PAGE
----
Think of “Poseidon” as sort of the anti-“Titanic”, a film it aspires to be but fails utterly in every conceivable way. There is no great romance, no epic special effects, just a lot of terrible dialogue spoken by wooden actors in a film so CGI dependent; I felt like I was watching a video game. “Poseidon” is actually a remake of the classic 70’s film “The Poseidon Adventure”. That film looks dated by today’s standards, but had an emotional gravitas that had you rooting for the characters. This version is so contrived; it was obvious in the first ten minutes what characters would survive. Director Wolfgang Petersen, who’s made a career of good mega-budget action films, delivers a real clunker this time.
The plot, and I use that term loosely, kicks into high gear five minutes in. A towering wave, defined as a ‘rogue’ wave in the film, flips over the gargantuan cruise ship “Poseidon” in the open sea. Most of the passengers die horrific deaths, but a few lucky ones manage to survive in the overturned boat. Ignoring the Captain’s (Andre Braugher) advice, a small group decides to try to escape out of the ship’s propeller shaft. Dylan (Josh Lucas) is the heroic ex-Navy gambler who takes on the survival of a single mother (Jacinda Barrett) and her son (Jimmy Bennett). Kurt Russell is the heroic ex-firefighter turned ex-New York City mayor leading his daughter (Emmy Rossum) and fiancé (Mike Vogel) to safety. They’re joined along the way by the wealthy flamboyant homosexual (Richard Dreyfuss), a stunning stowaway Latina (Mia Maestro), and the prerequisite jerk (Kevin Dillon). The ragtag group face peril at every corner as they painstakingly inch towards their goal.
The characters in this film are completely devoid of exposition or character development. We get bits and pieces of their story over time, but there’s really nothing that makes you feel any attachment to them. I think the screenwriters believed that the inherent urgency of the situation would somehow draw the audience into their plight. That doesn’t happen whatsoever. I couldn’t have cared less who lived or died because nothing about the characters was endearing. That’s a real shame when you have actors like Kurt Russell and Josh Lucas as your lead actors. These guys are good. They can play the tough guys and have tremendous depth to their performances. Unfortunately they’re given nothing to work with here and they end up as caricatures on screen.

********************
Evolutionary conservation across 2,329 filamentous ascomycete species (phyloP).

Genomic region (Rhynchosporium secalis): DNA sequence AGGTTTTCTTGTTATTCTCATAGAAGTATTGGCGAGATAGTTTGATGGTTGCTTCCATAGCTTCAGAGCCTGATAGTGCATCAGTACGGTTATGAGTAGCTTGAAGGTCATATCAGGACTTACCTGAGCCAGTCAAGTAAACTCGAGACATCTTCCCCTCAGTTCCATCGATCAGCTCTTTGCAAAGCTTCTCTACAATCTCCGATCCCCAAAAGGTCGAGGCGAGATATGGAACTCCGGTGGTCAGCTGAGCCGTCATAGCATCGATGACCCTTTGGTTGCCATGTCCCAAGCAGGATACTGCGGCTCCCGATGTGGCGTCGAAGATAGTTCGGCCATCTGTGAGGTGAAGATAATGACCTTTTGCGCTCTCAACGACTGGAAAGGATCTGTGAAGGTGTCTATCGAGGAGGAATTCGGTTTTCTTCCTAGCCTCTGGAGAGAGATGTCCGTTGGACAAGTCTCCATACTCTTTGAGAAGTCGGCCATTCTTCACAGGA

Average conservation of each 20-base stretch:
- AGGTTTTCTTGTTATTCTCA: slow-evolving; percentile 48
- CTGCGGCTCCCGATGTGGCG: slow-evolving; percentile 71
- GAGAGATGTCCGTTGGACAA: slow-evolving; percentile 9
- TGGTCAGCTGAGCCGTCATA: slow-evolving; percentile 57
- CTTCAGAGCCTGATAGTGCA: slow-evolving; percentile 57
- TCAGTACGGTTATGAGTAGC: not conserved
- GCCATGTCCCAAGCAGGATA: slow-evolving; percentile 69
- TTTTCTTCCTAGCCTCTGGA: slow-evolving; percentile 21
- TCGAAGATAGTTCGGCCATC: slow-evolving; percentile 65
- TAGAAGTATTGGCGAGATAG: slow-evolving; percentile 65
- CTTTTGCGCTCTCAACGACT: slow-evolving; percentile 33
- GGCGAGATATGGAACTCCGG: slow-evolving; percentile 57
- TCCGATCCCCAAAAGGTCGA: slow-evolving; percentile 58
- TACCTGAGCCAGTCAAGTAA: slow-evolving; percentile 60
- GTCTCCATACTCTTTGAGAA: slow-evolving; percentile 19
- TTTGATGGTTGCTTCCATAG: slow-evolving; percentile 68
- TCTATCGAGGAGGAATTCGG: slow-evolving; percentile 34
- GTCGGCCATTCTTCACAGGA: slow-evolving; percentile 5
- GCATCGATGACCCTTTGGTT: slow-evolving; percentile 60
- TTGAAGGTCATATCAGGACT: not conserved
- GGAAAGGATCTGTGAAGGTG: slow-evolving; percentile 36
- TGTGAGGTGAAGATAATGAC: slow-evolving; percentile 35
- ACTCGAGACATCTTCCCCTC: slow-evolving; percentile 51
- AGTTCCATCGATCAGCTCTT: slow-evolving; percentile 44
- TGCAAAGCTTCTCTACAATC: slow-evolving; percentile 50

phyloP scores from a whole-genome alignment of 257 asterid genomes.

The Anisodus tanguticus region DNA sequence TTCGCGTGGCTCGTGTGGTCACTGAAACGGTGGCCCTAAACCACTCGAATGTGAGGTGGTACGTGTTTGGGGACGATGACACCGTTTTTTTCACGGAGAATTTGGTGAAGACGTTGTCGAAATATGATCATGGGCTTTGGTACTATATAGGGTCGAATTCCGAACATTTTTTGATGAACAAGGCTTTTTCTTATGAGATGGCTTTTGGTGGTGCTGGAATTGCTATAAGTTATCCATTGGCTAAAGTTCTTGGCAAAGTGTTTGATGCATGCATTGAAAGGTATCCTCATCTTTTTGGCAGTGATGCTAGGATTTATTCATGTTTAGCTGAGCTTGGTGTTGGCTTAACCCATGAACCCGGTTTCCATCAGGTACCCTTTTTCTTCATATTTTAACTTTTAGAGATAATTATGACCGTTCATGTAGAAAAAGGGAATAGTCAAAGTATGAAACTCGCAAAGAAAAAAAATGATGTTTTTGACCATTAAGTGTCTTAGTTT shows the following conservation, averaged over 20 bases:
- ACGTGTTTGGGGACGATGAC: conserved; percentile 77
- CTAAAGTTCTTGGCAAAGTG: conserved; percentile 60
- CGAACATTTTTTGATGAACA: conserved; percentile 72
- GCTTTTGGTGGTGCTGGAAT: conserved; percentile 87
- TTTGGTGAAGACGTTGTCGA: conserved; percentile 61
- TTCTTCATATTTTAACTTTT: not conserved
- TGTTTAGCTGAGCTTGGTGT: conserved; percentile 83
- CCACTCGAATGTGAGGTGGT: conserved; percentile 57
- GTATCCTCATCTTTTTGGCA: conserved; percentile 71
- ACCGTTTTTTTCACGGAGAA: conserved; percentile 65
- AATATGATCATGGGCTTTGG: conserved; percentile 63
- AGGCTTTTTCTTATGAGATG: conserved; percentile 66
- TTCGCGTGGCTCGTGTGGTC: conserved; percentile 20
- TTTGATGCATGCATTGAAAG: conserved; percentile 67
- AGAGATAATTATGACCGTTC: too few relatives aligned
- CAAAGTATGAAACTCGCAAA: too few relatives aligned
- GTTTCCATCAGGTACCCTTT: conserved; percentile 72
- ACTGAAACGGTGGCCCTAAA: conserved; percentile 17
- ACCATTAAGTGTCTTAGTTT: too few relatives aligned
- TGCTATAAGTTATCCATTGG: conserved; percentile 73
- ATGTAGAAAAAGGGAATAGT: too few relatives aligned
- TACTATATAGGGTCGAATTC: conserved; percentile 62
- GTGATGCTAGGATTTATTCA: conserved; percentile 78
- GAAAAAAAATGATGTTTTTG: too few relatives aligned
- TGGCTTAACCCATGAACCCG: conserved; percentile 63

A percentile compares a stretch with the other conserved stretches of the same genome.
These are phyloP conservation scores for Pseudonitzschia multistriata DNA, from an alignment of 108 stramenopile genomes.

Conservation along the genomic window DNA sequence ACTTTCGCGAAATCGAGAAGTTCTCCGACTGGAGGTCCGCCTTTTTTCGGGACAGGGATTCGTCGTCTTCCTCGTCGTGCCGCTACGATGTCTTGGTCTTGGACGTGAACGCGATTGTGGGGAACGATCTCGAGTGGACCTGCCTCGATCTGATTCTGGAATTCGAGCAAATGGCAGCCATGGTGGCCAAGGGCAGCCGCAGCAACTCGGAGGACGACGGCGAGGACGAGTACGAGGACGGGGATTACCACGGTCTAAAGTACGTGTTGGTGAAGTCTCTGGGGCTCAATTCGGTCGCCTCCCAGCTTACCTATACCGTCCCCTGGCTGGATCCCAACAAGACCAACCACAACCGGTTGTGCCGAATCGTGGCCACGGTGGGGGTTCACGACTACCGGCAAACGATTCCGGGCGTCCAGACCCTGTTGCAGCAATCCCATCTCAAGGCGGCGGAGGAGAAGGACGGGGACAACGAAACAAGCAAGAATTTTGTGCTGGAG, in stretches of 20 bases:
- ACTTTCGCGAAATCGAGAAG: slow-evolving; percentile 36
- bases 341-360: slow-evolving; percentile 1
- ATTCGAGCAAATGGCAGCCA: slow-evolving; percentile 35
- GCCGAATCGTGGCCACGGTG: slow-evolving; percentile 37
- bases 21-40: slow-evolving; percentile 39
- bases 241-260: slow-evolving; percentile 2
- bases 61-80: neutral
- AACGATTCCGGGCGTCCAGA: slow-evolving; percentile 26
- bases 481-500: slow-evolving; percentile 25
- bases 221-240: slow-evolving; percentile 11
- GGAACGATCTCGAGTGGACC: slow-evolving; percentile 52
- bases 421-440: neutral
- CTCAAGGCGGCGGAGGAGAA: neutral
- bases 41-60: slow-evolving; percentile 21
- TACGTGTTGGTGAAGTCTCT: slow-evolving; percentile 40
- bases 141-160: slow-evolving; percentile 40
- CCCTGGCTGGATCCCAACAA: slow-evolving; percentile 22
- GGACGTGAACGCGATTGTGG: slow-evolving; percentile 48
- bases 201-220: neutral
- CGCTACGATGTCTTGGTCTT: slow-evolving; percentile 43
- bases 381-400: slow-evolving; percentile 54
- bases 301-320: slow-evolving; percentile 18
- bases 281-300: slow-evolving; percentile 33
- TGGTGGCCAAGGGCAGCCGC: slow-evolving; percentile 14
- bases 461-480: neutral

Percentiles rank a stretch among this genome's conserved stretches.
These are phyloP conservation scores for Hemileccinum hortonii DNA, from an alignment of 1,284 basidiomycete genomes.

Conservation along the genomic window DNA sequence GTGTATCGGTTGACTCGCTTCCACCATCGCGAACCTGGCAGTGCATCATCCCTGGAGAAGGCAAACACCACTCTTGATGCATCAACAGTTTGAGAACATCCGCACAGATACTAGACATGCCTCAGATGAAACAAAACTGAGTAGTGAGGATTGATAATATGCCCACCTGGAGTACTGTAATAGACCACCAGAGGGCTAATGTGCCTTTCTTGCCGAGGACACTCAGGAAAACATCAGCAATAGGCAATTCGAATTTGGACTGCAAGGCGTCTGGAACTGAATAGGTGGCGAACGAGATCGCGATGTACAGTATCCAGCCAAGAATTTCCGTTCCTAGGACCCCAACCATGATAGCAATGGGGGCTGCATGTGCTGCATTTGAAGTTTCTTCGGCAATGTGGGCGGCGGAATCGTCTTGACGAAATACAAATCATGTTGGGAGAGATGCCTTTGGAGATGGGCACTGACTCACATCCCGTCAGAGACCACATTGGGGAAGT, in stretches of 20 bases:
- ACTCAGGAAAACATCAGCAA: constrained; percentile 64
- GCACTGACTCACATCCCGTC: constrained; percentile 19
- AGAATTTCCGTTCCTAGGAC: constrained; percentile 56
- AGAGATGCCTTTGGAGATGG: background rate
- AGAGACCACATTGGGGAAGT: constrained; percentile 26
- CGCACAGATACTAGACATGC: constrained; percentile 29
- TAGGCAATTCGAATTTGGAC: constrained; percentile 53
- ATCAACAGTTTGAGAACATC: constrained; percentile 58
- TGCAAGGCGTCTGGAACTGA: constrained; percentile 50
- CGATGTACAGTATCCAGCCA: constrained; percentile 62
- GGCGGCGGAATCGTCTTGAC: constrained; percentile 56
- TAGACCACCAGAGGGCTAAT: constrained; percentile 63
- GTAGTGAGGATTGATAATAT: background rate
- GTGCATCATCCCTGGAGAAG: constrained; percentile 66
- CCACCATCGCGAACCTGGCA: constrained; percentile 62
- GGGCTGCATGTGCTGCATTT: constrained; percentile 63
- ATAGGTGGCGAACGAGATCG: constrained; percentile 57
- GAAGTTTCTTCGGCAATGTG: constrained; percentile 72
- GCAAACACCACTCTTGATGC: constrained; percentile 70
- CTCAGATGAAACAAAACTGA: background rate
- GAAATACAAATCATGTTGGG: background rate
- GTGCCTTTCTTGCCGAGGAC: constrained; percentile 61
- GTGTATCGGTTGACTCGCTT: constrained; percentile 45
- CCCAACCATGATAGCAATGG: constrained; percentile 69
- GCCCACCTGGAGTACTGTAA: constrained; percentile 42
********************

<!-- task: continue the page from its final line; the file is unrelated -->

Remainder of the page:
The biggest disappointment in “Poseidon” is the dismal special effects. The CGI is so obvious and poorly done. Budget considerations are key here, but what made “Titanic” look so good is the fact that they actually built the ship on set. James Cameron was skillfully able to mix in CGI effects with the external set to provide for a highly realistic effect. “Poseidon” has its fair share of internal sets, but the ship itself is all CGI. It just doesn’t look real. You’ve automatically lost the audience when the pivotal story element is not accepted. Photo-realism is key in the world of special effects. The ship looks like it was taken out of an Xbox video game.
Just like the captain, director Wolfgang Petersen goes down with the ship. This is a really lackluster effort from him. I wasn’t really a fan of “Troy”, his previous film; but that at least was entertaining. “Poseidon” is an incredibly tedious film to watch. Its runtime is a scant 90 minutes, but it feels much longer. The summer of 2006 is off to a deplorable start between “Poseidon” and “M:I:3”.